Posted: 3rd March 2020
is the second in a series of blogs and videos to help give you an initial awareness of mental health problems.
The videos and blogs will cover an awareness of:
Mental Health in general, stress, anxiety, phobias, depression, post-natal depression, bipolar disorder, schizophrenia, dementia, eating disorders, ADHD, OCD and PTSD. All of these subjects will be based on my personal thoughts, my personal experience, and research used to pass my Mental Health Problems qualification. I have also been asked to talk about the difference between bullying and banter, and alcohol and drug dependency.
I hope you will find the information interesting and informative and it helps break the stigma of mental health and encourages people to talk about it.
Examples of Mental Health Problems are:
Anxiety and panic attacks. Anxiety is a normal emotion. It can be described as dread and inner turmoil. The person can be nervous, fearful and worry and these feelings are exaggerated, taking over and begin to interfere with every day life.
Depression. Depression can affect someone’s ability to think straight and effects how we feel about ourselves and the world around us. It can result in a person feeling worthless. Depression takes many forms, including:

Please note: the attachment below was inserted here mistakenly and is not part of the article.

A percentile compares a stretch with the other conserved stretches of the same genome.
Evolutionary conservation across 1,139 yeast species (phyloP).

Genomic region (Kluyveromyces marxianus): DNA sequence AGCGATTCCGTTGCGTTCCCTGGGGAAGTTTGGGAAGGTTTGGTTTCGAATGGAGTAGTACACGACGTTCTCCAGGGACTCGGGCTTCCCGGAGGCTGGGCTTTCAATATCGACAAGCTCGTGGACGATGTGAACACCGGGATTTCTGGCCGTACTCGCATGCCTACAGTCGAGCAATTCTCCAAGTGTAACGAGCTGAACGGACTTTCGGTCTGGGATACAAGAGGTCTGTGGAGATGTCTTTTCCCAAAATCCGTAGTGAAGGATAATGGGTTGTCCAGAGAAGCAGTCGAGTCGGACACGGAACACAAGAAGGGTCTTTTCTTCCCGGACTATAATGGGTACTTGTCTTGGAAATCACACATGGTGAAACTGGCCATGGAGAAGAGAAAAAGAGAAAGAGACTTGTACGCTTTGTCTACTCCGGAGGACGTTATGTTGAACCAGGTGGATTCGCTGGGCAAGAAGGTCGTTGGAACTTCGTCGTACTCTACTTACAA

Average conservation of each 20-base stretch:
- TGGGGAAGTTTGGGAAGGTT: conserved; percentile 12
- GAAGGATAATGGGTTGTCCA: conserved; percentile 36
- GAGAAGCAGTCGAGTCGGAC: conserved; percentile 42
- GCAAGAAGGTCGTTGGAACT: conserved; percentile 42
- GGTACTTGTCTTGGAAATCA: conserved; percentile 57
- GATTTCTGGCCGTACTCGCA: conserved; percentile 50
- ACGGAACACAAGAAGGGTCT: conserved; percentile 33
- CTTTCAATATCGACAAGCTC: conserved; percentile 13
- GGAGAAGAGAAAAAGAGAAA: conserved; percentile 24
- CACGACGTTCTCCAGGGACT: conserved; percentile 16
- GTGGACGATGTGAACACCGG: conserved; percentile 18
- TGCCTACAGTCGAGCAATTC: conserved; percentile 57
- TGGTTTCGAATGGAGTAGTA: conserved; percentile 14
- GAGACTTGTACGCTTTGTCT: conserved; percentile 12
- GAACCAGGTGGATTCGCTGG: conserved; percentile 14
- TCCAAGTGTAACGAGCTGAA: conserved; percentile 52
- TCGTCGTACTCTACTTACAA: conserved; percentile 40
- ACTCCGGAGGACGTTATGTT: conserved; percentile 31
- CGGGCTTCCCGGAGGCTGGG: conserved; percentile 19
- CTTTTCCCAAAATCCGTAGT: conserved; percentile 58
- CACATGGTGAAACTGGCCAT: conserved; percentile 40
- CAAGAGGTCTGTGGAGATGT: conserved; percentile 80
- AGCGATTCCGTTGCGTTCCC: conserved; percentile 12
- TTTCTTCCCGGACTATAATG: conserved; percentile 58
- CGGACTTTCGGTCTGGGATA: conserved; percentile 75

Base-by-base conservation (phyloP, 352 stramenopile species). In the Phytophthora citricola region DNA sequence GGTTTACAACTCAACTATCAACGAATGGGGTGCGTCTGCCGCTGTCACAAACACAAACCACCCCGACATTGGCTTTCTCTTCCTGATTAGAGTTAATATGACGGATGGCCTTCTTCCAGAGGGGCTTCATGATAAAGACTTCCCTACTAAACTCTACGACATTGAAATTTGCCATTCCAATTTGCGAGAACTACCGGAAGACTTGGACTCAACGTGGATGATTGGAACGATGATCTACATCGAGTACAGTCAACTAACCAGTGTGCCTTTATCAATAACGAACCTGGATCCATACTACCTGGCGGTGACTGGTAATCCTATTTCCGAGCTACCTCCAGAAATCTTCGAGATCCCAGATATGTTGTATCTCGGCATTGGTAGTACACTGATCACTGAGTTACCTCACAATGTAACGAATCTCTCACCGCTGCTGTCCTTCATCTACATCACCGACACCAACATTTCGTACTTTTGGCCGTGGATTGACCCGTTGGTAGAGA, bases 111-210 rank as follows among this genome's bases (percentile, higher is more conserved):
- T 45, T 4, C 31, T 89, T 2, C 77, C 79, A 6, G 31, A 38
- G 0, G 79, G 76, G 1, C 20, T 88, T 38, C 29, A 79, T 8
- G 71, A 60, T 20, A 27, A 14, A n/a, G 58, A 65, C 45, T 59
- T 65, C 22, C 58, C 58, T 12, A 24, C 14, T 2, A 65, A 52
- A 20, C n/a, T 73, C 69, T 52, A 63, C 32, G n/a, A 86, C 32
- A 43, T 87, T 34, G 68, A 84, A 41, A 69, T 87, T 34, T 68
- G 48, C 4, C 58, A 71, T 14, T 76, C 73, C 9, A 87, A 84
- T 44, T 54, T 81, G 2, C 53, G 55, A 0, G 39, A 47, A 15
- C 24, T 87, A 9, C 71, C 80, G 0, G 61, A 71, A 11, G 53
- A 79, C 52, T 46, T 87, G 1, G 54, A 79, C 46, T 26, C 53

Bipolar Disorder, also referred to as Manic Depression – episodes of feeling very high and then very low. It’s like very extreme mood swings. High episodes of bipolar disorder can make someone feel overly confident and can result in reckless behaviour which is usually quite risky to their own physical and mental health. Periods of being very low can result in suicidal thoughts and extreme worthlessness.
Postnatal depression or Postpartum depression affects people, usually recognised in women, after childbirth. It usually manifests itself within 6 weeks and can be slow progress or come on suddenly. People with postnatal depression tend to feel really low, irritable, lack self-worth and self-esteem and feel unable to cope sometimes, becoming quite hostile to friends, family and even children.
Rage and anger can be a mental health problem when they become regular occurrence and affecting the relationships with people they care about, work with or life in general. Rage and anger can manifest itself physically, towards others or resulting in self-harm, sometimes with poor coping strategies of drugs and alcohol to try and remain calm, which in themselves can cause further mental health problems.
Abuse of substances such as drugs (prescribed or un-prescribed) and alcohol, for instance. Reliance on drugs and alcohol can cause a spiral of physical and mental health problems which can be harder to recognise, cope with and manage.
That’s all for now. Just some examples of mental health problems. These will be expanded upon throughout the series.
In the next video and blog, I will look at how mental health care has changed over time and an indication of the problems people with mental health problems, may face day to day.
If you have any subjects you would like to cover, please let me know. If there is anything on here you would like to talk about, or find out about therapies and training offered by PlumEssence to help and educate about mental health, then look at www.plumessencetherapies.co.uk or call Tracey on 01889 808388 or 07803399594